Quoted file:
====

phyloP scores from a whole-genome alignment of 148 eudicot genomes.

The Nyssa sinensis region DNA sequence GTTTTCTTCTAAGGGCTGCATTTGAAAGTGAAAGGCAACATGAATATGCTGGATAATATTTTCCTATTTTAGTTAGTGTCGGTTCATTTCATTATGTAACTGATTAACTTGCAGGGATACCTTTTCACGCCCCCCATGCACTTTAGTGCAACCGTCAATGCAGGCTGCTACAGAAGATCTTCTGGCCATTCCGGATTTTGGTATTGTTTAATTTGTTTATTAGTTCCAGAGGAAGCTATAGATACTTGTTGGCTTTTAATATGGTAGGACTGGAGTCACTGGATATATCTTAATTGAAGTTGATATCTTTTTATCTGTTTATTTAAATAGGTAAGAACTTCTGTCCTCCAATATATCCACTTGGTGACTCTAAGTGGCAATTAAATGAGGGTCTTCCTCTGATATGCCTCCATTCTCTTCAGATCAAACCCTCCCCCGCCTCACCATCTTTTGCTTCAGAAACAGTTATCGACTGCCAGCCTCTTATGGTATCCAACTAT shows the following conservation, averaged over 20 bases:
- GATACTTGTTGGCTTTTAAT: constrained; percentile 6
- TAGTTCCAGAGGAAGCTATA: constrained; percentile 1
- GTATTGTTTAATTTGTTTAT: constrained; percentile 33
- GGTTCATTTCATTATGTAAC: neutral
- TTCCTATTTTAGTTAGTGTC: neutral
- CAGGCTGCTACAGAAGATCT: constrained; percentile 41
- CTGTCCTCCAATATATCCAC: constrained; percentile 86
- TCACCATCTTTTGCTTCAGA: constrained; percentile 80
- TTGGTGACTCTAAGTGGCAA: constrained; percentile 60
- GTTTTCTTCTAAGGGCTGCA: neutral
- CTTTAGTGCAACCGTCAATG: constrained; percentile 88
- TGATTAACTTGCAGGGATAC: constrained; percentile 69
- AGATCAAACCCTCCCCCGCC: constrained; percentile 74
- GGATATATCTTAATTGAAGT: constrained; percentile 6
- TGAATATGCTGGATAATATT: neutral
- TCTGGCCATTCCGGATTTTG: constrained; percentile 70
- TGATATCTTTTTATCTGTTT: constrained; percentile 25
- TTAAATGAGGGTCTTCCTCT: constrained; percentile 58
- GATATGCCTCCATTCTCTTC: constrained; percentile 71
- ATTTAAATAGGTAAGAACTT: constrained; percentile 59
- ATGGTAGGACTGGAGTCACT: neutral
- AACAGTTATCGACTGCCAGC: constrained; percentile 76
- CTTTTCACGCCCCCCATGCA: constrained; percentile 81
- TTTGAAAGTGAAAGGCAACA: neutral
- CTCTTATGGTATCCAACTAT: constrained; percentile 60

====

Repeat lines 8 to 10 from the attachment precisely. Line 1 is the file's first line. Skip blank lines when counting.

- CAGGCTGCTACAGAAGATCT: constrained; percentile 41
- CTGTCCTCCAATATATCCAC: constrained; percentile 86
- TCACCATCTTTTGCTTCAGA: constrained; percentile 80